These shelters are durable, well-made, extremely light, and you can forgo a setup pole for a hiking pole or even a good stick. Lead times this time of year can be long after you order (8-10 weeks), but IMO the product is worth the wait if you can manage it.
 

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Discussion Starter · #10 ·
Thanks for all your replies, it's thought provoking for sure. I've also been recommended a lightwave g15 wave, it's on the heavy/expensive side but looks bomb proof.

I've also heard that ul tents suffer from uv degredation and only have a short life span. Is this true? I can't afford an expensive tent if its not going to have a good lifespan.

Thanks again for all you input
 

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My go-to tent for the past ~decade has been a 4-man mid-style tent. Works great for boating and backpacking trips. Palatial even for 2 people. But it's a bit bulky (albeit light) for bike trips.

Recently acquired one of these and am smitten with it. So small when packed. So light. So intuitive to set up. Huge for one person plus gear, and then there's also the outside vestibule space under the wings.

Only catch? Cost. I sold an older tent to help fund this one and am glad I did.
Mikesee would you mind giving us some results of your future endeavors using this tent? I really like the look of it. Does it look to be up to the task and be able to last for a while.
 

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Mikesee would you mind giving us some results of your future endeavors using this tent? I really like the look of it. Does it look to be up to the task and be able to last for a while.
i used it 3 nights last week in CO.

heading to ID/OR on friday to use it for 5 nights.

so far what i am most impressed by is how small and light it packs. it's smaller than my 4-man mid by a long shot -- maybe half the packed size?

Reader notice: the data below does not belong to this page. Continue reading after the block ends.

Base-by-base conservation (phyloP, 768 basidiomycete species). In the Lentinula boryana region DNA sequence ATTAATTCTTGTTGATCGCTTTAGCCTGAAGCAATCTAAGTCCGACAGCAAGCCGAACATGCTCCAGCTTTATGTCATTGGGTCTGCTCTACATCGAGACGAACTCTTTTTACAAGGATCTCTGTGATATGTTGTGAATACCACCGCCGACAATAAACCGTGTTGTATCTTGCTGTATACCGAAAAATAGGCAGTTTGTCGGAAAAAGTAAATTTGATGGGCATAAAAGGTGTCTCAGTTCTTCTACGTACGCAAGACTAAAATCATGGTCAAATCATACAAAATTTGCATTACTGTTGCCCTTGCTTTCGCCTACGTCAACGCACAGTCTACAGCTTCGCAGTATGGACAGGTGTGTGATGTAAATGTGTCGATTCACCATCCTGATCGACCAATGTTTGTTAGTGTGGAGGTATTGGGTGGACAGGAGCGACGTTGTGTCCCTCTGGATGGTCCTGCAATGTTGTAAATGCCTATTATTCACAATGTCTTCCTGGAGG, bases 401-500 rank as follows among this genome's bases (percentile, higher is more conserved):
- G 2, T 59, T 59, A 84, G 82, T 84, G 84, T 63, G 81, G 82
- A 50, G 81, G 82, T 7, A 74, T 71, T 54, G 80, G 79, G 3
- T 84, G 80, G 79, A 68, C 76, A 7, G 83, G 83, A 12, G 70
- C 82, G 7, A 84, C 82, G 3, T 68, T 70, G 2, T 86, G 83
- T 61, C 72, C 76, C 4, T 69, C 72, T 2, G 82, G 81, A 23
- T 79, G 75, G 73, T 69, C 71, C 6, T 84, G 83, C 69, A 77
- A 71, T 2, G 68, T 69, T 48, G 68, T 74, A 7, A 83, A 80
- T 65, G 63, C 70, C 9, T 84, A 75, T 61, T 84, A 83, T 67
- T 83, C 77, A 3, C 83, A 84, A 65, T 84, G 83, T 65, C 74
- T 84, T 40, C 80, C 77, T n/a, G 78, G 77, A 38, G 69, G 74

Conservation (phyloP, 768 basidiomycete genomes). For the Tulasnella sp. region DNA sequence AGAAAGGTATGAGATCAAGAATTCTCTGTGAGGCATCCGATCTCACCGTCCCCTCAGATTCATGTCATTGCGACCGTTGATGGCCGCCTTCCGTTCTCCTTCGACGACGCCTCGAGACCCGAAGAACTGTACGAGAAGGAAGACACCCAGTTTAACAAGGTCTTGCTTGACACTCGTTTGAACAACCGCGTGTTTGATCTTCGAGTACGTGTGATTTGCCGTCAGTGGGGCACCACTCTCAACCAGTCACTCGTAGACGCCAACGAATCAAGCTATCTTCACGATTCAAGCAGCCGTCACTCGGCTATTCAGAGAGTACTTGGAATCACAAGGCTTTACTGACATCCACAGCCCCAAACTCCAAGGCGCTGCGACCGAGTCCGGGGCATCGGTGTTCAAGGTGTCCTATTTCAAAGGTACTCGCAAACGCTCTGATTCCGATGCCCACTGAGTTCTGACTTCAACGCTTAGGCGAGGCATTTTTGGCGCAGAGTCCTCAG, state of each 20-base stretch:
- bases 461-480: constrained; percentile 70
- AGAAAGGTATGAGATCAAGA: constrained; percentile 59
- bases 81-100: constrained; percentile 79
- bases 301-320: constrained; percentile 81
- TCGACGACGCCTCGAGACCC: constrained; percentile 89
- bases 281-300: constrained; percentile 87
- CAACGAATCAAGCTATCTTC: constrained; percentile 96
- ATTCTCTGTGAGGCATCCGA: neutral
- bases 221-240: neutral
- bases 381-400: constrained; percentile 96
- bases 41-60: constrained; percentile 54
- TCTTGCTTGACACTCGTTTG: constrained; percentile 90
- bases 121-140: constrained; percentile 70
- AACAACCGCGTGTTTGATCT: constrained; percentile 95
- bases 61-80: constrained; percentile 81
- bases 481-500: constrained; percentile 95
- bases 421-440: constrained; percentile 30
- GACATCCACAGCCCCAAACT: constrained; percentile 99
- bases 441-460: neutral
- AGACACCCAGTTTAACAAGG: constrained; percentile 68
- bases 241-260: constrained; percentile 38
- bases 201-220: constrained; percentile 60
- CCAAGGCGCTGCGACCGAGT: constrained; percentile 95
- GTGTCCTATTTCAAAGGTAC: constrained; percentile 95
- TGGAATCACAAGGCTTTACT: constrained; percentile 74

and in order for the 4-mid to compare you have to include the bug net, which roughly doubles that mid in both size and weight.

not suggesting that a tent intended for 4 people is directly comparable to one made for 2 people. but at ~1/4 the size and weight compared to a known lightweight setup, and still sized for 2 people, this thing is really, really impressive.

i can see that when i head out for trips with the wife we'll be choosing this when packed size matters -- like multi-day bikepacks.

for single overnights where space is at less of a premium, or if it's cold and we have bigger bags and more layers and gear to shed and store at night, we'll probably still reach for the 4-mid.

our only other tent at this point is a 3-man/4 season mountaineering tent. it is so big and so heavy we pretty much never use it.
 

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i used it 3 nights last week in CO.

heading to ID/OR on friday to use it for 5 nights.

so far what i am most impressed by is how small and light it packs. it's smaller than my 4-man mid by a long shot -- maybe half the packed size?

and in order for the 4-mid to compare you have to include the bug net, which roughly doubles that mid in both size and weight.

not suggesting that a tent intended for 4 people is directly comparable to one made for 2 people. but at ~1/4 the size and weight compared to a known lightweight setup, and still sized for 2 people, this thing is really, really impressive.

i can see that when i head out for trips with the wife we'll be choosing this when packed size matters -- like multi-day bikepacks.

for single overnights where space is at less of a premium, or if it's cold and we have bigger bags and more layers and gear to shed and store at night, we'll probably still reach for the 4-mid.

our only other tent at this point is a 3-man/4 season mountaineering tent. it is so big and so heavy we pretty much never use it.
What are you using for poles when bikepacking?
 

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Sorry Mike, more questions! Any idea how it handles humidity and condensation? Again, East Coast mean lots of humidity in the summer.

I could see selling 2 of my tents to mostly fund one of these!